The outcomes of a handful of lucrative property-tax appeals in Summit County came back late last month, with the county assessor’s office mostly prevailing, though several more similar petitions have already been submitted for review.
Recognizing this stark difference in land fees, and the opportunity for interpretive debate, the Denver office of financial services firm Duff & Phelps solicited 1,500 Colorado residents to file claims. Of that number, 170 clients initially surfaced across counties like Boulder, Eagle, Pitkin and Routt, including seven in Summit, and 10 more requesting evaluation with still others in processing. Duff & Phelps said it sent between 80-100 letters within the county, so more state hearings could be in the works.
“Our potential is great, but I think we only have like 50 at the moment,” said County Assessor Beverly Breakstone. “But we feel great. We feel we did a very good job presenting our case and making our point. It just so happens these hearing officers agreed with us, that they, in most of these cases, agreed that the residential use is not there.”
Summit’s cases stretched over the entire county, from Keystone Ranch to Angler Mountain, Bill’s Ranch near Frisco, Baldy Mountain in Breckenridge and the Willowbrook Subdivision in Silverthorne. Those hearings — the very first of the bunch — were of particular importance to assessor offices throughout the state as well as Duff & Phelps because of the standard they could set for those counties to follow facing down appeals. Eagle completed its hearings this past Friday and Boulder and La Plata are up next.
The question in each case, both in Summit and elsewhere, is whether parcels of land adjacent to a residence — all with a vacant classification — also meet the definitions that would grant the reduced property-tax burden. As an example, the difference in fees per designation on a $400,000 property, say, in Breckenridge, is about $4,500 a year. Multiply that by 10 years and numerous parcels and it equals the loss of approaching $5 million for county coffers that help pay for public services like schools, emergency response and snow plowing.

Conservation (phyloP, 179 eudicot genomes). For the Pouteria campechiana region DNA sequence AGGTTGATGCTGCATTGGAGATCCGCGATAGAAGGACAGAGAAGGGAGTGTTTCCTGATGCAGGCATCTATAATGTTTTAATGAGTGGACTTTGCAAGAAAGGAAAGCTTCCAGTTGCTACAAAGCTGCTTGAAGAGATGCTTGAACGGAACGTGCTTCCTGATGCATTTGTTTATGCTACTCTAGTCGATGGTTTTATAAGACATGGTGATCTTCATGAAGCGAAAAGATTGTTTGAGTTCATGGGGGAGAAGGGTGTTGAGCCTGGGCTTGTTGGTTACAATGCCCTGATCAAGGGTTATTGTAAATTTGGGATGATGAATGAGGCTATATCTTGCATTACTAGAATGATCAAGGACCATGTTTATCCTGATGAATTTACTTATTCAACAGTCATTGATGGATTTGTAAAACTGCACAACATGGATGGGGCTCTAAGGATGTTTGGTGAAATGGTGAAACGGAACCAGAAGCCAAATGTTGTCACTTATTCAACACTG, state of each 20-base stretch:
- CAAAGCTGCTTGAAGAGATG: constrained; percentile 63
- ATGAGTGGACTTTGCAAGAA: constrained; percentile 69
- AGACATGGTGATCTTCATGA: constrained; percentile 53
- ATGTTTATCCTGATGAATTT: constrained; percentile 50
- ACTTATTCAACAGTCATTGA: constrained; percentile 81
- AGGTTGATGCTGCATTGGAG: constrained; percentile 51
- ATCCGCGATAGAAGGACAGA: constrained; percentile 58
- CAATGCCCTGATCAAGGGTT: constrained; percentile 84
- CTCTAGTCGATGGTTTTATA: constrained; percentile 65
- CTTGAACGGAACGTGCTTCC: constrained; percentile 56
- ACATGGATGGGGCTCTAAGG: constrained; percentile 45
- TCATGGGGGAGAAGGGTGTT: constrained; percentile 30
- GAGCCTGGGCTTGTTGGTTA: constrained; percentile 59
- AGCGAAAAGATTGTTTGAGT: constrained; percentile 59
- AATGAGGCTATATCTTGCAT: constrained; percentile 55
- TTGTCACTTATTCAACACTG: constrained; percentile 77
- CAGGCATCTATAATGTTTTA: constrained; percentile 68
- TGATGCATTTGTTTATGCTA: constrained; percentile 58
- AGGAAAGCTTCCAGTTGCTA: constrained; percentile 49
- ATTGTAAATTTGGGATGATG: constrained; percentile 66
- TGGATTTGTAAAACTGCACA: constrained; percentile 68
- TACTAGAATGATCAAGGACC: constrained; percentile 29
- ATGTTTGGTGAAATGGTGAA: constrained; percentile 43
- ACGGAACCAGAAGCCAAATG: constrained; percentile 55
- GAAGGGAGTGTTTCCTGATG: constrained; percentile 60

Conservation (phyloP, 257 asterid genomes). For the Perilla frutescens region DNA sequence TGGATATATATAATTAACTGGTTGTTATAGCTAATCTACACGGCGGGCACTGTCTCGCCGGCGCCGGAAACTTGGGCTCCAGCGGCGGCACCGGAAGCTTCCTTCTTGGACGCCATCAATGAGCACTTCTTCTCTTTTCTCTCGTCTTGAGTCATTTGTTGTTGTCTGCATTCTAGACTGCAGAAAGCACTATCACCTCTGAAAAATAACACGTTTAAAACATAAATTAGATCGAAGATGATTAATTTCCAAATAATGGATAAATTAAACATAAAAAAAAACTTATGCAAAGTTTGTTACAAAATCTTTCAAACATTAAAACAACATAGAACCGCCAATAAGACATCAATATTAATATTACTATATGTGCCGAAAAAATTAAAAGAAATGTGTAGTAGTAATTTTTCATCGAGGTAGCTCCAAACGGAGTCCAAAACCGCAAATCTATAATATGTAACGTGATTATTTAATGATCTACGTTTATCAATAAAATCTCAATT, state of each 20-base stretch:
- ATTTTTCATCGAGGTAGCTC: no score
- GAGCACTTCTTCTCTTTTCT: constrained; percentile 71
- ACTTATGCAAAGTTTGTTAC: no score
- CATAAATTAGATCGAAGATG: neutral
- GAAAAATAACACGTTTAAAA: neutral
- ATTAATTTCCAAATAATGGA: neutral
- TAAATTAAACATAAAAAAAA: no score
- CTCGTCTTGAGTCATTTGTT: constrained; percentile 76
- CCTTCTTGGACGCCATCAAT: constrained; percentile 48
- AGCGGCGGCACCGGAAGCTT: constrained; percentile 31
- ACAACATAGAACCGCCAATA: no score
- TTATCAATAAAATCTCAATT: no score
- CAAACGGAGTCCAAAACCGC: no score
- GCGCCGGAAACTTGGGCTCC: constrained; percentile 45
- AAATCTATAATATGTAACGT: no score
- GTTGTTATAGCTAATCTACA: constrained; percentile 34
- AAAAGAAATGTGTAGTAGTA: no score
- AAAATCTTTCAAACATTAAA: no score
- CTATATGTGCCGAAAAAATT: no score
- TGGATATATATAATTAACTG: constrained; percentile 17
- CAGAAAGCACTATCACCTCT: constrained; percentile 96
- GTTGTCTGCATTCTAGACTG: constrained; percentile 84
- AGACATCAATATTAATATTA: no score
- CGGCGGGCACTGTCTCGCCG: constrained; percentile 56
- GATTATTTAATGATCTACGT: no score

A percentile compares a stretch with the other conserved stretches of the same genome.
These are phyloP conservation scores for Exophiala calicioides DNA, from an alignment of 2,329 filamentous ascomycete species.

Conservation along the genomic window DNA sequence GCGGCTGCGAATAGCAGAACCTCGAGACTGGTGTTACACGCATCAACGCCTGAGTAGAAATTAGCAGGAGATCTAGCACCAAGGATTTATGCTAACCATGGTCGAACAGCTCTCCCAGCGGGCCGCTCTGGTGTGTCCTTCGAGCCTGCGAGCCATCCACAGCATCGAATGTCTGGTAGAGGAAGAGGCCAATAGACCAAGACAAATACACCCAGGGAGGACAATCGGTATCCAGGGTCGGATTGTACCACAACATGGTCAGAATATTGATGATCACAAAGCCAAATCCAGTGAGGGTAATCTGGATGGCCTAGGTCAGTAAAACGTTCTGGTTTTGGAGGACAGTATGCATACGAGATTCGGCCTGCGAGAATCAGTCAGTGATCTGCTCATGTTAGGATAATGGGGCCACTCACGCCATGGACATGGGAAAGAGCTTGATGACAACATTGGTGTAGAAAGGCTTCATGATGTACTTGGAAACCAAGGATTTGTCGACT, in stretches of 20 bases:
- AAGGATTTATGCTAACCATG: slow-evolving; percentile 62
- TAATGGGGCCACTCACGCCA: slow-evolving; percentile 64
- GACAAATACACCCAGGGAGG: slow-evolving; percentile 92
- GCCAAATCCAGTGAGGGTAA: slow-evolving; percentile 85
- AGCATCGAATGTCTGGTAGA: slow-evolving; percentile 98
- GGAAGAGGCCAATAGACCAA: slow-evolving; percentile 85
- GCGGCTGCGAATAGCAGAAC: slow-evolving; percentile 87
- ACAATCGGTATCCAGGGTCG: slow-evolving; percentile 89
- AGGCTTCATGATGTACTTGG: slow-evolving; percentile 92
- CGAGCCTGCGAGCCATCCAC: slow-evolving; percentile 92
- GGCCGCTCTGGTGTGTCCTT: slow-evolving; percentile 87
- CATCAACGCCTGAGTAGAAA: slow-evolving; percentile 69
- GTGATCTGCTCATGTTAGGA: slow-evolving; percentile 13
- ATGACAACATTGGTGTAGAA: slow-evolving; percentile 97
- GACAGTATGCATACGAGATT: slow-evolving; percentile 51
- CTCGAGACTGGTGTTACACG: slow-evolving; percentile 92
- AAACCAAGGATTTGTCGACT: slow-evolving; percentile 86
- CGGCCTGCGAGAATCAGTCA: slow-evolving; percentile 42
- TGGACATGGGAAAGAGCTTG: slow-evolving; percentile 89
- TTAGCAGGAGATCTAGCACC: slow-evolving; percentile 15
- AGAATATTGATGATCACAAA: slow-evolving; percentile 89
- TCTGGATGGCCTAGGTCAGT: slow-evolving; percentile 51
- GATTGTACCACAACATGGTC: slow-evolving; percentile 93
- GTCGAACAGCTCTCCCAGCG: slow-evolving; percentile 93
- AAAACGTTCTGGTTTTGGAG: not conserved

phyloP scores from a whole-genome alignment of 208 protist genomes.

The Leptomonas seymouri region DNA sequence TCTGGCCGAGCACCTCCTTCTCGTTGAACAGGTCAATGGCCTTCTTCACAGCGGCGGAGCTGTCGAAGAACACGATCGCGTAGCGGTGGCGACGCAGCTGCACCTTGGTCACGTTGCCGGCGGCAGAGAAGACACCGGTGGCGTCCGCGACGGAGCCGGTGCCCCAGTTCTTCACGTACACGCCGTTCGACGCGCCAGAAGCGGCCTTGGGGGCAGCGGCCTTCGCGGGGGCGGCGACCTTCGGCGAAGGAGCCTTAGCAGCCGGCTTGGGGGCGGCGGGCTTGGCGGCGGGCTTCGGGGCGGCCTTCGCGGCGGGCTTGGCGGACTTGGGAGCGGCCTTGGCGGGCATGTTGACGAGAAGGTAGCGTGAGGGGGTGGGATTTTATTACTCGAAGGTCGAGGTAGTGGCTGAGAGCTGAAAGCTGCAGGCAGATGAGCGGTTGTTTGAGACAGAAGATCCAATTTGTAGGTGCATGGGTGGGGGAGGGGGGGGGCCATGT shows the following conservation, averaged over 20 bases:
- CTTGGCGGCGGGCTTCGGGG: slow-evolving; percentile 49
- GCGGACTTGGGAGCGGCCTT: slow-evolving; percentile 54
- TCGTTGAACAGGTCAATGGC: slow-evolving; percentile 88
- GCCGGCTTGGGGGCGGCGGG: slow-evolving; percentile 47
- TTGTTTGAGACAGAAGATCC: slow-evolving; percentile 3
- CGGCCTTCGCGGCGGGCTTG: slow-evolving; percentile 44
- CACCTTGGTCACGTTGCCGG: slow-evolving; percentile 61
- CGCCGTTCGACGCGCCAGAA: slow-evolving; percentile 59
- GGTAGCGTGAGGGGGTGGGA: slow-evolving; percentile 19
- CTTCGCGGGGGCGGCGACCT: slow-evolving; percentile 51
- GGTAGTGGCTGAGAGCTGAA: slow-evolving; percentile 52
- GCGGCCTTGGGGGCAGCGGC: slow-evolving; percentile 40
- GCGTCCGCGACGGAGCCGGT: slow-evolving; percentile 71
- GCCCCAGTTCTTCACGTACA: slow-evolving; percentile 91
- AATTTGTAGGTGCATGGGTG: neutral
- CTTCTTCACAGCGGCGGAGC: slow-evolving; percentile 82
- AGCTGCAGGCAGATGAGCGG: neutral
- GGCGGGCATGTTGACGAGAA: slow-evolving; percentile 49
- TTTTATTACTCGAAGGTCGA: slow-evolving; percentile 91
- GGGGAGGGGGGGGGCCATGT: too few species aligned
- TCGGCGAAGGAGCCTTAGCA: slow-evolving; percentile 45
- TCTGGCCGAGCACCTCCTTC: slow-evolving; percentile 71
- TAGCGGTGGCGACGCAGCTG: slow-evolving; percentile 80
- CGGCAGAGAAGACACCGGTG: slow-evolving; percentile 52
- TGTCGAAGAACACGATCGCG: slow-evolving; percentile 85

According to statute, land needs to be contiguous to the residential plot and be of common ownership, in addition to clearly being used in conjunction with the main property, to be classified residential. Whether the nearby land would be conveyed in a future sale is another factor taken into consideration.
“Depending on how valuable the property, it’s definitely worth a lot of money,” said Frank Celico, an assistant attorney in Summit, and lead counsel on the assessor appeals. “We’re really happy with the decisions. Until someone tells us otherwise, we feel our arguments are strong.”
In the lone case the county lost upon BAA appeal, Breakstone said the property presented in the hearing was different than the one that had previously been reviewed and found not to qualify as residential. The county has since resolved not to appeal the case to the Colorado Court of Appeals, as the facts of the case changed and may not have led to a denial in the first place.
“We call that one ‘foul ball,’” said Breakstone. “We just decided that we’re going to give the man his money and move on.”
Were the county to lose in future petitions, despite strong standing after favorable verdicts in those so far, the assessor contended the county would request legal hearings in the court system. The other initial six cases, as well as those to follow, could still wind up with the court of appeals.
Reached by email, Denver-based litigation attorney F. Brittin Clayton, of Ryley Carlock & Applewhite, who is representing Duff & Phelps in the matter, offered little comment. “We are evaluating our options,” he wrote.
The county assessor plans to review the next set of properties once the winter weather subsides and will continue applying the residential description the county has used for decades — the same one with which the BAA concurred last month.
“As soon as the snow melts,” said Breakstone, “we’ll inspect every single one of them and see if they do have the criteria that makes them residential. The ones that are, we will make residential, and the ones that are not we will deny.”